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100,000 tonnes of waste ash could be saved from entering landfill each year due to progressive research into a sustainable initiative set to have a positive effect on the construction industry.

The development of engineering has dramatically changed the world around us, changing the way we work and live. A range of new careers are now prominent across the globe, that a short time ago never existed - we look at engineering jobs that didn’t exist 30 years ago.

 

Offshore Wind Farm Engineer

With a higher demand for construction projects across the globe, the traditional competitive nature of construction methods mean that increasingly challenging deadlines are set. Modern engineering companies are initiating the use of off-site construction, associated with the planning design, production and assembly of a project. It is a method deemed to reduce cost, increase reliability in meeting deadlines as well as improving overall safety on site. Can we expect this alternative construction method to rise in popularity across the globe?

US construction technologies firm Icon has demonstrated the 24-hour production of a single storey house through the method of 3D printing.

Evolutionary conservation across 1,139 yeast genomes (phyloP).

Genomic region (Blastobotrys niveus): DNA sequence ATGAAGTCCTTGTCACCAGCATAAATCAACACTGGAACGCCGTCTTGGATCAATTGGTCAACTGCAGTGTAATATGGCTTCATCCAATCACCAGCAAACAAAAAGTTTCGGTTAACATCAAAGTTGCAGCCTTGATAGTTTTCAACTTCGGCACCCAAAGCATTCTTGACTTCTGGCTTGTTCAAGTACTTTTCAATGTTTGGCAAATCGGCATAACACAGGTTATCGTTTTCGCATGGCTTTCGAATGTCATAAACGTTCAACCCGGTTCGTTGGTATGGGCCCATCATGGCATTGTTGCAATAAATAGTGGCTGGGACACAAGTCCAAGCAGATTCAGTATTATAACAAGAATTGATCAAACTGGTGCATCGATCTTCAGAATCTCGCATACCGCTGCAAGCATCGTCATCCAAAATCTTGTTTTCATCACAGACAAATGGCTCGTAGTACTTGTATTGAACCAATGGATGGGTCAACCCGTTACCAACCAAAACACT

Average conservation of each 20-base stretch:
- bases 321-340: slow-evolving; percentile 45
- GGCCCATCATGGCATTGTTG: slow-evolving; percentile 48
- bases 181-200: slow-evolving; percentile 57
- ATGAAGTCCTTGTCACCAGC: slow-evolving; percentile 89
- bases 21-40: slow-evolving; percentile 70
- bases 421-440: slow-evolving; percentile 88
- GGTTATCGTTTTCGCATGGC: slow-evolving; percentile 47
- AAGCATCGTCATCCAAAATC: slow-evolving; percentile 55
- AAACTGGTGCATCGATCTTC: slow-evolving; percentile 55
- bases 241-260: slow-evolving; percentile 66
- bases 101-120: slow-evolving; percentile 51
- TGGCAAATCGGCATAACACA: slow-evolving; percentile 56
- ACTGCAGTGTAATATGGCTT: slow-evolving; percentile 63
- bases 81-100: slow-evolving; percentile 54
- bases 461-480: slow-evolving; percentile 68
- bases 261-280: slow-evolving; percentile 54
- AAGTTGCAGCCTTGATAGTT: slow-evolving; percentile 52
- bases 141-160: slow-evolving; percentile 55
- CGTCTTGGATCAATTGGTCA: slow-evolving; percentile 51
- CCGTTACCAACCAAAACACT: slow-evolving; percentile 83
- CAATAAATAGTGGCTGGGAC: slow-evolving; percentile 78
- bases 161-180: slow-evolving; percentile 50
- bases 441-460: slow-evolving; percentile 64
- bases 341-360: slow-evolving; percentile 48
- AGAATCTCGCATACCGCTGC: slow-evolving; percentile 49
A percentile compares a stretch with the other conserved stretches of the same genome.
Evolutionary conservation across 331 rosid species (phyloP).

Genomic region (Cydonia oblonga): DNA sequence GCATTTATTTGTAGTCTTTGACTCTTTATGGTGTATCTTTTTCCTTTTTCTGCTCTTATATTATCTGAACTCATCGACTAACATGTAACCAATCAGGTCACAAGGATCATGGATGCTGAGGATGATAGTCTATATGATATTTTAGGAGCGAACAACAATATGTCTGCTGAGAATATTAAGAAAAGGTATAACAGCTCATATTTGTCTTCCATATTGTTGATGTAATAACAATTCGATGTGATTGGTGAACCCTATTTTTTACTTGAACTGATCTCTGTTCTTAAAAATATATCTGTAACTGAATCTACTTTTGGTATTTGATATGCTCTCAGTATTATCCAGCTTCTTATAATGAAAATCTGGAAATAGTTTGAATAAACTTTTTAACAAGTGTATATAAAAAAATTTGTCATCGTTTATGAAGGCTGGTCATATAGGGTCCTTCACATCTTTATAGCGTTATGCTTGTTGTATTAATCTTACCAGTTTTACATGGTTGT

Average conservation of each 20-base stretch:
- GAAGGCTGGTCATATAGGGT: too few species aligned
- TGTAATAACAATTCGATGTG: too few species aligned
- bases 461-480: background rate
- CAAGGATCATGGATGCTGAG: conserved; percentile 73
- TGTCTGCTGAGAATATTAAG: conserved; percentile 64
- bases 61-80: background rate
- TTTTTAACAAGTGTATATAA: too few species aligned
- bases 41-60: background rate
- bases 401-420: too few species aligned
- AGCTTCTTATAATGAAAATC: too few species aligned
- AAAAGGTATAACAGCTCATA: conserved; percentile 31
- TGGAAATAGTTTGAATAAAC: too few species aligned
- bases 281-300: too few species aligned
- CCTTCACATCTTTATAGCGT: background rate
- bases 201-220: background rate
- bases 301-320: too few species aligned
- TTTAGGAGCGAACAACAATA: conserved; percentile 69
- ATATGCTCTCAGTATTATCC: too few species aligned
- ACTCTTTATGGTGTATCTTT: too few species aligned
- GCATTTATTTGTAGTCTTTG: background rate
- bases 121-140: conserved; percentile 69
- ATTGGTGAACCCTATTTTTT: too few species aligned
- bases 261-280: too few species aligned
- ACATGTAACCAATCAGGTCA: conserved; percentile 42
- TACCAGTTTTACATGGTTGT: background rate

A 650 square foot home in Texas was revealed after being built using a 3D printer. This machinery can build structures by releasing layers of specially formulated concrete. “Vulcan”, the 3D printer developed by Icon, releases concrete out of a nozzle following a preprogrammed pattern. The layers slowly build up to form a basic house structure. After this, the structure of the home is finished through manually inserting doors and windows etc.

Engineers developing a low-maintenance and low-carbon bridge in the UK are using inspiration from the anatomy of the human spine.

The TRS Canada team is providing staffing solutions for parts of the New Champlain Bridge project, which will replace the existing six-lane Champlain Bridge, linking the Montréal borough of Verdun to Brossard, across the Saint Lawrence River. After five decades, the existing bridge, one of North America’s busiest, with 50 million vehicles crossing each year, was nearing the end of its lifetime. The new bridge will serve as a vital transport link in the area for the next 125 years.

You’ll probably be familiar with drones. These days you can easily buy them yourself in shops or online and control them with a tablet or smartphone. However, technically these aren’t ‘drones’, which refers specifically to unmanned and autonomous vehicles, flying independently of human control. Drone is often used as a catch phrase for any unmanned vehicle, however big or small, regardless of how it’s controlled. What we’re really talking about here is Unmanned Aerial Vehicles (UAVs). Small, lightweight UAVs fitted with cameras and operated by a person on the ground.